African Linguistics: Berber Languages and Linguistics, 2011-2012

This is a specialisation of the master’s programme of African Linguistics.

Courses

More info

Objectives
Programme
Master’s thesis and requirements for graduation

Objectives

In the course of the master’s programme in African Linguistic students gain a profound
understanding of linguistic research methods. The programme is internationally
renowned for the expertise it has to offer in the field of a large number of African
languages and linguistics. Students who are interested in linguistic issues can fully benefit
from this knowledge. Where possible, the courses will take the shape of individual
tutorials.
The aim of the master’s programme in African Linguistics is to prepare students to
perform linguistic analysis independently on an African language, showing awareness of
the cultural and linguistic context. Moreover, the resulting analysis must be relevant for
other linguists and African scholars.
Moreover, the programme aims to raise students to a level of knowledge and skills that
allows them to proceed to PhD research. Alternatively, graduates qualify for positions
outside the university that require an academic level of thinking.

Programme

Structure

First Semester

African Language and Structure (choose 2 courses)
Within this track students can choose two courses out of the courses offered in this MA.
Courses which may be offered include Analysis of Tone Languages, Language Contact,
and Nominal Classification. Courses from other master’s programmes in linguistics
offered in Leiden, such as the Research Master’s in Linguistics, can also be taken within
this track.

Advanced Fieldwork
This course offers an overview of and practice in new tools, methods and questions
pertaining to linguistic fieldwork. Student who do not have followed a fieldwork course
in their undergraduate studies take a practical training in the methods of elicitation
of linguistic data, in collaboration with a native speaker of a language that you are not
familiar with.

Language, Culture and Cognition
This course discusses the relationship between cultural patterns, language use and
language structure (language, worldview, and cognition). In particular it examines
the lexical structure in the domains of colour, space, family, time, ethnobotany,
ethnopsychology (emotions, health/illness of the body and mind), ethnophilosophy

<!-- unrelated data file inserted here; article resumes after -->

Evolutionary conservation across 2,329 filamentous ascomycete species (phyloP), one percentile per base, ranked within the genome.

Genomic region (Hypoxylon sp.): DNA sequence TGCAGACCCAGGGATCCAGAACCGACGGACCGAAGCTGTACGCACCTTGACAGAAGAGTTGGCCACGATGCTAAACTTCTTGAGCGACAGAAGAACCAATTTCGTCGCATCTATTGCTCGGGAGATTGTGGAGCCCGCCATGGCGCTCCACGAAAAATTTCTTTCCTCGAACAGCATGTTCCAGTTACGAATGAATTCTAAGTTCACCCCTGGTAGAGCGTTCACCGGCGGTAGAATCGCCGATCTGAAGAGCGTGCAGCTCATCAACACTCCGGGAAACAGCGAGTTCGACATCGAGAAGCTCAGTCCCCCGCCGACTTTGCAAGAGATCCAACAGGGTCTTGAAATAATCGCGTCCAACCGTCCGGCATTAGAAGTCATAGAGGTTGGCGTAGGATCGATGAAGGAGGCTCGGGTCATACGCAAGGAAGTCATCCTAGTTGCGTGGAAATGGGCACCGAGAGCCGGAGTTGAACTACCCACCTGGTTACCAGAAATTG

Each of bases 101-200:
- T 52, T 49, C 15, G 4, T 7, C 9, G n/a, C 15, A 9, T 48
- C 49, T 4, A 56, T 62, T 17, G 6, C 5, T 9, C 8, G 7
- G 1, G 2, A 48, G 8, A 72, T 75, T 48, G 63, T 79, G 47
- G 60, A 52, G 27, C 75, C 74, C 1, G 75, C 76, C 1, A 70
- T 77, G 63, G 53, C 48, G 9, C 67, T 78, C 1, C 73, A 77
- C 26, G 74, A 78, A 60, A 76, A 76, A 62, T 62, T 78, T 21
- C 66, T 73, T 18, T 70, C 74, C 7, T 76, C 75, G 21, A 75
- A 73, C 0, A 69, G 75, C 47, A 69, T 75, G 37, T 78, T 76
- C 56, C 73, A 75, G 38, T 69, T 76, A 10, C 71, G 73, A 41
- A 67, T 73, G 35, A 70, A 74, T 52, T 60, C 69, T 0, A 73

(indigenous knowledge, cultural norms).

Linguistic Area Study
Students study a language group of their choice. Teaching either takes the form of an
individual tutorial or of a formal course depending on the number of students. Formal
courses are likely for following linguistic areas: Bantu languages, Berber languages, and
Cushitic and Omotic languages. The final part of the course includes an essay that can
serve as preparation for the final paper.

Second Semester

Samples of Linguistic Structures
Experts in geographically and typologically different languages will provide structural
overviews of the languages pertaining to their expertise. The course consists of a series
of short intensive seminars taking up four to eight hours. The African languages which
may be offered are Amharic, Lingala, Kinyarwanda, Dinka, Nama, Benchnon, Songhay,
Central Togo languages, Iraqw, Ngiti, Konso, Mbugu, Riffian Berber, Makwe, Hausa,
Nyamwezi, EKoti, Umbundu, Gbe, Akan, Tuareg, Lendu, and Somali.
Starting the programme in February
Leiden University offers the possibility to start MA programmes in February. If you
choose to do so, please take up contact early with the coordinator of the programme, as
we will have to set up a special programme.

Berber Linguistics
Within the master’s programme in African Linguistics, a special track is available, called
“Berber Linguistics”. This track has been developed in cooperation with Professor H.J.
Stroomer. Students taking this track can choose the course Introduction to Berber
Linguistics and First Berber Language as their African Language and Structure course,
and they have the option of specialising in the Berber language or on a topic that they
are interested in. By offering this option, we hope to attract students with a Berber
background from the Netherlands, Europe, and North Africa as well as to capitalise on
the expertise available in our Faculty at the moment (Professor H.J. Stroomer, Dr M.G.
Kossmann).

Master’s thesis and requirements for graduation

In order to graduate, students need to have successfully completed the 60 ects
programme and have completed their final thesis as a component of that programme.
The thesis has a weight of 20 ects, and as a rule should not exceed a maximum of 17,000
words including notes, bibliography and appendices. To a large extent, the second
semester will be dedicated to writing the master’s thesis. Insofar as possible, students are
expected to conduct their research in Africa. In preparation, students are expected to
take a literature exam. A large part of the course will be taught in the form of individual
tutorials.
Also see: http://www.hum.leiden.edu/students/regulations.jsp

Languages